Filed under book | Tags: · archive, book, digital library, library
“Bookspace: Collected Essays on Libraries focuses on the current development of library spaces as public institutions through the perspective of architects, writers, librarians, and readers. The book addresses the architecture of modern public spaces, and the development of library collections in the age of digital information, in order to discuss the larger social context of library institutions. It provides an insight into their management and how their functions are changing.
A comprehensive look at the social role of libraries is a key part of the book. In the Western World, constant funding cuts – justified with austerity measures in the current economic climate – affect the functioning and closing of libraries. While in the Middle East and Northern Africa, the challenges arise from socio-political conditions and military regimes, thus, threatening the preservation and sharing of knowledge, and overshadowing those libraries’ historical roots and social roles.
Recognising how patterns of information distribution and consumption are changing driven by both technical and social developments, we aim to suggest how they might evolve in the future.”
Contributions by David Pearson, Heba El-Sherif, Marie Lécrivain, Julius Motal, Jorge Reis, João Torres, and Tom Vandeputte.
Publisher Inland Editions, London, 2015
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Filed under journal | Tags: · archive, artists book, book, digital humanities, digital library, library, materiality, publishing, reading, shadow library, text
“The cultural authority of the codex form of the book appears to be in a process of displacement ensuing from the rise of on-line digital media. The traditional material structures of the book – its physical forms and its institutional forms of production, circulation, and preservation – are often seen as being subject to dematerialisation; evaporating in the transitory appearances of the digital screen and in the proliferation of new systems of production. However, this issue of New Formations makes the case that the present historical juncture should be understood as a mixed media milieu, in which traditional and digital forms of writing and publishing coalesce and conflict in a complex array of textual materialities.
Such materialities of text are at once sites of political and aesthetic experimentation, and of intense capitalization, intersecting features which are approached in the articles collected here through a broad range of theoretical and empirical themes: diagrammatic writing; the material reading formations of a best-seller novel; grey literature in the institutions of cultural studies; Black Twitter; the politics of Open Access and the artists’ book; digital humanities and its political problematics; the bibliopolitics of the passport; and the political and aesthetic forms of independent publishing.”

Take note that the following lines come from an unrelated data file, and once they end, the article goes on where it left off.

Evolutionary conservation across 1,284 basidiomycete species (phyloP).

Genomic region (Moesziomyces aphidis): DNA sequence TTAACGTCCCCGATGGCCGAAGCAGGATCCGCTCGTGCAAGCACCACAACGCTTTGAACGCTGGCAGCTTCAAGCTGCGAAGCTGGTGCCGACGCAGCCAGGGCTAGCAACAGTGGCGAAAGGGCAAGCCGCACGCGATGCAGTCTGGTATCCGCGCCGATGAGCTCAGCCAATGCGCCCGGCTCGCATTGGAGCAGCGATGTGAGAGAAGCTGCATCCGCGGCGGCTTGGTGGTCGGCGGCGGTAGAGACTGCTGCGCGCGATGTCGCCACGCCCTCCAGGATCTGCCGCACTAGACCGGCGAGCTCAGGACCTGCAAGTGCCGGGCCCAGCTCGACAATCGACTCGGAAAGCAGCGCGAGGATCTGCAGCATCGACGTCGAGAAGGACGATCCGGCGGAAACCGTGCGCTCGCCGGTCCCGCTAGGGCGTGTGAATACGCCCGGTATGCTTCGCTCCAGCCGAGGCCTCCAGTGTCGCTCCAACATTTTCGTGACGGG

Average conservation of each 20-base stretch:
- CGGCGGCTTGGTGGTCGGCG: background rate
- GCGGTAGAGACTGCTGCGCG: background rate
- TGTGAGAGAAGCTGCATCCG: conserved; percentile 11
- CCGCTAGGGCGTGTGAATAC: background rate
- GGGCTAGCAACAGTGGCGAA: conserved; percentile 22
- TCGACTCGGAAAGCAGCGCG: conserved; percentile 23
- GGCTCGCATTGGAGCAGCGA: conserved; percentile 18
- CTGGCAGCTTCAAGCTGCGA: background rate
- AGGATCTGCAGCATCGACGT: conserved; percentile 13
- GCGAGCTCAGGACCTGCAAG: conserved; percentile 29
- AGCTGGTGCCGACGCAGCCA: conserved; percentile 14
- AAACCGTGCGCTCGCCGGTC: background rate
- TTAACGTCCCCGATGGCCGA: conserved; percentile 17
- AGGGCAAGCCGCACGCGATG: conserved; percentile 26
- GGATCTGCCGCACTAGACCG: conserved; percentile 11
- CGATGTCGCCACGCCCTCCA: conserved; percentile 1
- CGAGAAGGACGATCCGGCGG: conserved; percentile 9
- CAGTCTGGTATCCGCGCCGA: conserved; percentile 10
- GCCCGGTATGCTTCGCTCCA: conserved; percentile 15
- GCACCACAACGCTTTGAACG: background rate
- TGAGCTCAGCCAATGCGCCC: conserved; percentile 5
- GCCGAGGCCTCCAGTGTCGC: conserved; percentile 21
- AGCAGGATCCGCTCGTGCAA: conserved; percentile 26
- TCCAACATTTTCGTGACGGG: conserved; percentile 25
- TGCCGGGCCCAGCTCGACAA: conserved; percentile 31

Contributions by Richard Burt, Sanjay Sharma, Hanna Kuusela, Johanna Drucker, Ted Striphas and Mark Hayward, Sas Mays, Janneke Adema and Gary Hall, Jodi Dean, Sean Dockray, Alessandro Ludovico, Pauline van Mourik, Broekman, Nicholas Thoburn and Dmitry Vilensky.
Edited and with an Introduction by Sas Mays and Nicholas Thoburn
Publisher Lawrence & Wishart, Summer 2013
Review: Janneke Adema (2013).Comment (0)
Filed under book | Tags: · book, cultural memory, digitisation, europeana, google, infrapolitics, infrastructure, knowledge, library, media infrastructure, monoskop, networks, shadow library, speed, ubuweb
“A new examination of mass digitization as an emerging sociopolitical and sociotechnical phenomenon that alters the politics of cultural memory.
Today, all of us with internet connections can access millions of digitized cultural artifacts from the comfort of our desks. Institutions and individuals add thousands of new cultural works to the digital sphere every day, creating new central nexuses of knowledge. How does this affect us politically and culturally? In this book, Nanna Bonde Thylstrup approaches mass digitization as an emerging sociopolitical and sociotechnical phenomenon, offering a new understanding of a defining concept of our time.
Arguing that digitization has become a global cultural political project, Thylstrup draws on case studies of different forms of mass digitization—including Google Books, Europeana, and the shadow libraries Monoskop, lib.ru, and Ubuweb—to suggest a different approach to the study of digital cultural memory archives. She constructs a new theoretical framework for understanding mass digitization that focuses on notions of assemblage, infrastructure, and infrapolitics. Mass digitization does not consist merely of neutral technical processes, Thylstrup argues, but of distinct subpolitical processes that give rise to new kinds of archives and new ways of interacting with the artifacts they contain. With this book, she offers important and timely guidance on how mass digitization alters the politics of cultural memory to impact our relationship with the past and with one another.”
Publisher MIT Press, 2018
ISBN 9780262039017, 026203901X
Reviews: Paul Conway (Journal of the Association for Information Science and Technology, 2019), Logan Brown (New Media & Society, 2019), Marc Kosciejew (Information & Culture, 2019).
Commentary: Seb Chan (2019), Bill Caraher (2019).